How to Survive an Electric Shock


Water and electricity do not mix. Every year, in the U.S., over 30,000 people suffer from electrical shock. And 1,000 people die. We don’t want you to be next.

There are many ways to get zapped by an electric shock, including being close to power lines, being hit by lightning, operating electric machinery, and yes, by household appliances.

Now that your blow dryer has turned into a weapon, you remember that water and electricity do not mix. How much time do you have? Why does current matter? How dangerous is your blow dryer?

In the U.S., most electrical outlets deliver about 120 volts of power. And in most other countries, outlets supply over 200 volts of electricity.


But in an industrial setting, it can be 600 volts or more. And if your body gets plugged into that, it’s going to hurt, if you live.

Of course, being in a pool of water with even the slightest electric current, is not the perfect scenario. So here are some things to help you survive an electrical shock.

Step 1: Go For the Source

If you are lucky enough to not be alone when you suffer an electric shock, hopefully the person next to you knows to go to the main power source and turn off the electrical current altogether.This will stop the flow of electricity to the person being shocked. The human body is a good conductor and electricity can easily travel through it.

Potential symptoms of an electric shock include loss of consciousness, muscle spasms, numbness or tingling, breathing issues, headache, vision or hearing impairment, burns, seizures and heartbeat irregularity.

Step 2: Act Fast

Taking action right away can help lessen the effects of an electric shock. Try to overcome any muscle spasms, and let go of the cause of the shock if you can.

Step 3: Keep Your Home Safe

Perhaps the easiest way to survive an electric shock is to avoid them. You can reduce the risk by preventing electric shocks at home, by placing plug covers on all outlets.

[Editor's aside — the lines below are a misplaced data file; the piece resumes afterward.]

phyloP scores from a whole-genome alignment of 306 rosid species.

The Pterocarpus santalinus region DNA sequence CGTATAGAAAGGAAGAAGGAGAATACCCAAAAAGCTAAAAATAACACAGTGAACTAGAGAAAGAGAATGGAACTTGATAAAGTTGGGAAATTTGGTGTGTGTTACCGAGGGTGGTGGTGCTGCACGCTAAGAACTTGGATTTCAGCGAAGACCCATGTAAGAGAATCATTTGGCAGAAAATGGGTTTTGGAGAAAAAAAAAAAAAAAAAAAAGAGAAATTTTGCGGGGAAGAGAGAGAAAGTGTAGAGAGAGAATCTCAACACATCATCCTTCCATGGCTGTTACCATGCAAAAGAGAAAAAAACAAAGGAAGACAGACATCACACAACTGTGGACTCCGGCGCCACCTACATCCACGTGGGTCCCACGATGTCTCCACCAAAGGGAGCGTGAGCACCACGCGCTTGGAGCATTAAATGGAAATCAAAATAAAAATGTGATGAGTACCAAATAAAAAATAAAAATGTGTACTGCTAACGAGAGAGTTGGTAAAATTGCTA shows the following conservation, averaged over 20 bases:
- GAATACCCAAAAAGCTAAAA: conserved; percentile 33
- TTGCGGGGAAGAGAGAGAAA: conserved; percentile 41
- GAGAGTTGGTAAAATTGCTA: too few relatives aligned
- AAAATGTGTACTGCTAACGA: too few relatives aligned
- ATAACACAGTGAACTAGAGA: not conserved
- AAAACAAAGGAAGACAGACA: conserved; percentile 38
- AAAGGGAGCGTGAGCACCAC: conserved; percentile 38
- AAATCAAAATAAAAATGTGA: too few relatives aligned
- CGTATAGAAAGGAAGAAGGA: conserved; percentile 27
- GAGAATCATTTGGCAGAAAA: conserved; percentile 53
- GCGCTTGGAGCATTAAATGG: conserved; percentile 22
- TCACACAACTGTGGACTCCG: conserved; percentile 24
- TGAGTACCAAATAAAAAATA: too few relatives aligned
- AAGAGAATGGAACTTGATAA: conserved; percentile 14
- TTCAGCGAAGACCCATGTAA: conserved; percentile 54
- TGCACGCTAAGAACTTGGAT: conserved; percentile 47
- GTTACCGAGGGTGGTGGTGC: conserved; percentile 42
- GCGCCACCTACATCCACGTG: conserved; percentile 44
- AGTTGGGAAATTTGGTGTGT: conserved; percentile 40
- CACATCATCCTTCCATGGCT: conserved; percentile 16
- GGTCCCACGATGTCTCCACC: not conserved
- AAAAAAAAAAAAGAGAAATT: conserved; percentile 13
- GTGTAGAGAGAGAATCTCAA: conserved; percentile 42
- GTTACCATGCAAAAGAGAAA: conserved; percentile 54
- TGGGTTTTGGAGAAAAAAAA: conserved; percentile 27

This is especially important if you have children in the home, since about 30% of all electrical injuries happen to children. These shocks can occur when a child sticks their finger in an outlet, chews an electric cord, or puts their mouth on an outlet.

Step 4: Remember Your Science

The three most important components of electricity are voltage, current, and resistance. Voltage is similar to the pressure that pushes water through the house. It is measured in volts (V). Current is similar to the diameter of the hose that the water moves in. The wider it is, the more water will flow through. It is measured in amps (I or A).


Resistance is similar to inserting sand inside the hose that slows down the water flow. It is measured in ohms (R or Ω). Voltage, current, and resistance are all related . If one is altered in the circuit, the others will change as well.

Step 5: Check Carefully for Burns

Why does an electric shock cause burns? When an electrical current jumps through the air between two points, it causes an arc flash. Luckily, the current doesn’t penetrate the skin.

Flame burns happen when an arc flash causes a person’s clothes to catch on fire. And lightning is short, high
voltage electrical energy that flows through the body.


Or, a person can become part of an electrical circuit, and the electricity enters and exits the body. This is what happened to Kris Biggs, who suffered a serious electric shock while cleaning a transformer in 2009. He suffered second and third degree burns on 14% of his body. He had five skin graft surgeries, and lived to tell his story.

Step 6: Call 911

When someone suffers an electrical shock, they need immediate medical attention. If you have sterile gauze nearby, cover any burns. Do not use adhesive bandages or anything that might stick to the burn. Check for vital signs, such as pulse and breathing. If the person isn’t breathing, and you know CPR, give CPR until emergency help arrives.

Electrical injuries can have a major impact on the central nervous system, nerve tissues, and cause long-term consequences. Electric shock can be deadly, which is why you want to be very careful during a lightning storm. But we can help you with that too.


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ERICK OMARI OMBASO
17 days ago

Am in Kenya and in 2019 we burried our school mate who was electrocuted . Your advise is helpful I wish he knew!